This is also a difficult metric to measure that nonetheless exists. It is why Edu and Gov links tend to be more powerful. It works on the "King of the Hill" concept where the search engines have decided upon a list of the most authoritative websites in existence. For example, we can assume that WhiteHouse.gov is among these. It can be assumed that this juice flows like any other metric, being dampened by about 30% per link. So the less number of leaps you have to make from page to page between WhiteHouse.gov and your website, the more authoritative your site can be considered.
This is one of the most easily manipulated factors in link building and therefore the one that is being most closely guarded by the search engines. A link can either be naked, in which it appears as a raw URL such as www.BuilderSociety.com, or it can appear with an anchor text such as BuSo Forums. Search engines read this anchor text to help them understand what the page being linked to is about and what terms it should rank for. Using the exact match keyword for your anchor text more than 5% of the time these days (unless it's your Brand term), is likely going to result in a penalty. The game goes much deeper than that and we will discuss it further into today's guide.
These are your core link metrics and factors. Google likely measures each vertical and niche separately and uses statistical models to find outliers. If you're the nail that is sticking out, the hammer is likely to come down on you unless you can validate being an outlier, in which you'll likely rank in the number one spot. Manipulating this has become increasingly difficult, shorter lasting, and less valuable. Expect this trend to continue.
Other Off-Page Factors
Like it or not, you are judged by who you keep around you. You can't always control every little aspect of what your neighbors do, and especially not thieves and vandals who wander in, but in general birds of a feather do flock together.
The same goes for your website.
There are all kinds of ranking signals that lead to your website's current ranking in a specific SERP. Talking about each at length is simply going to be a waste of time, as they are largely self-explanatory. Let's list some of them off below:
- The on-page optimization around the topic of the page linking to you
- All of the above and below metrics of the page linking to you
- The total number of referring domains linking to your domain
- The total number of referring domains linking to your page
- The total number of referring pages and number of links going to your page
- The user metrics such as click through rating and pogo-sticking on the SERPs
- The number of social signals pointing to your page that actually receive traffic through them
- The age of your domain and of those linking to you
Various Link Types and Concepts in the Wild
As you venture into the world of off-page SEO, you'll encounter all types of situations where you can "get" a link. Not all are equally powerful, not all are safe for your long-term asset.
Here are some types of links out there. You'll notice they largely are named for the platform on which they exist:
- Blog comments
- Forum profiles, posts, and signatures
- Wiki links
- Social bookmarks
- Social signals
- Sitewide links in the footer or sidebar
- Contextual links within articles
- Profiles on sites where users interact
- Trackback links
- and on and on...
Anyone can capture a squirrel or possum. Nobody cares. You capture the rare and elusive Sasquatch and your life is going to change forever. The same goes for links.
If an off-the-shelf piece of software can automate the platform, such as Scrapebox does with blog comments, then they aren't going to be very valuable. Most blog comments are no-follow for this reason. However, many blogs moderate every comment and your contribution may earn you a no-follow link there that others haven't been able to receive easily. That is valuable. Any site that is moderated and requires human intervention to receive a link will be the most powerful, unless they ask for payment (even under the guise of a moderation fee).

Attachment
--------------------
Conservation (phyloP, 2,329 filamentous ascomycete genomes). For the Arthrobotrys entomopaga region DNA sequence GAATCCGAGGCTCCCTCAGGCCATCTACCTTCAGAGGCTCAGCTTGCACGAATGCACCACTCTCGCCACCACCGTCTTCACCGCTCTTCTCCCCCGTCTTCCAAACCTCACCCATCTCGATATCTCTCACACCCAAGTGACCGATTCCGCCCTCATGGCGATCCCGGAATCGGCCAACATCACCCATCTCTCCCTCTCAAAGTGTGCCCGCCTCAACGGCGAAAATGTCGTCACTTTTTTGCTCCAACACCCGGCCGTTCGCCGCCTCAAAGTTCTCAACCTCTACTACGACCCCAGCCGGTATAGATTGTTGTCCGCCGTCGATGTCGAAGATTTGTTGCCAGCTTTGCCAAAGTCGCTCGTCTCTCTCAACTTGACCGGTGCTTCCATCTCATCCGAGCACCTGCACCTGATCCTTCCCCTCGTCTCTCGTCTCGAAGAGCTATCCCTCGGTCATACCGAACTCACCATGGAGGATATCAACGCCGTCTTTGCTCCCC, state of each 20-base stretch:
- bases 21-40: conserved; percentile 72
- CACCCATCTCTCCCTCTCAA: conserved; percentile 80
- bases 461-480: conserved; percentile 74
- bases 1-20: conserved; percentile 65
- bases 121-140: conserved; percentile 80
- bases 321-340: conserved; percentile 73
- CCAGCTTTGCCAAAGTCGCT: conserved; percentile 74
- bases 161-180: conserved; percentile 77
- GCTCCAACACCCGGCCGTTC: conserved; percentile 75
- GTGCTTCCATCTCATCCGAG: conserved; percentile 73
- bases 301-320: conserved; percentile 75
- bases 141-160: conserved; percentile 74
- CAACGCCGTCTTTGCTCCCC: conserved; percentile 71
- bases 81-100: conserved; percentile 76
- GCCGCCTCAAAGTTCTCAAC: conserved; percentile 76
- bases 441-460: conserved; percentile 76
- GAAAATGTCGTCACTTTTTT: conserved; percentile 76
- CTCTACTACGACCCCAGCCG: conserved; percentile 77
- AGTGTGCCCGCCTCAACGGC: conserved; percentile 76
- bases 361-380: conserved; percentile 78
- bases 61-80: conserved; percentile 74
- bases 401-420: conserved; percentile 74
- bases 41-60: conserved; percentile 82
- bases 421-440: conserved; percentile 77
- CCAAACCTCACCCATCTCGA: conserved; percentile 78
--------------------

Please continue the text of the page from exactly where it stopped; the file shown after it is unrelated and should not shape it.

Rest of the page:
The Strength & The Weakness of Different Black & Grey Hat Approaches
As a spammer, you may get links all over the place on various IP's and domains. But you get greedy and use the same set of anchor texts too often. Or other spammers ruin those sites. Or you receive too many links compared to others in your niche. Or your link velocity isn't remotely natural during indexing. Then someone panics and lists every site in the disavow tool for Google. Eventually all of the sites become devalued, the link types become devalued, and the guilty parties are deindexed or penalized.
You know that data only becomes statistically relevant when there's a large enough population to gain confidence in the numbers. So instead of spamming a million links, you decide to purchase 100 extremely powerful ones. Following that logic then, going onto a forum and purchasing posts on someone's Private Blog Network should be extremely powerful right? Nobody will know you paid for them. The problem is that there are a million ways to uncover a footprint that links all of these sites together. Some other buyer will spam his or her site and then the investigation begins. They find that one of the sites linking to the spammed site has a statistically unusual pattern of outbound links that match a handful of other websites and they all use exact match anchor texts. Some of them even share IP addresses or C-blocks, which isn't very likely. The investigation continues and the whole game unravels.
Maybe you were smart enough to use the Tiering methods where you build layers of links to keep your site safe behind a buffer layer or two. It all still crashes down and your buffer layers lose the power they once held and possibly become deindexed or devalued themselves. It's always back to ground zero with these methods. So the question is, can you turn a large enough profit in the small window of time in which your site thrives before it crashes to make it worth the effort? Unfortunately, the niches where this is possible are watched more closely, even with sets of human eyeballs watching beyond just algorithmic thresholds.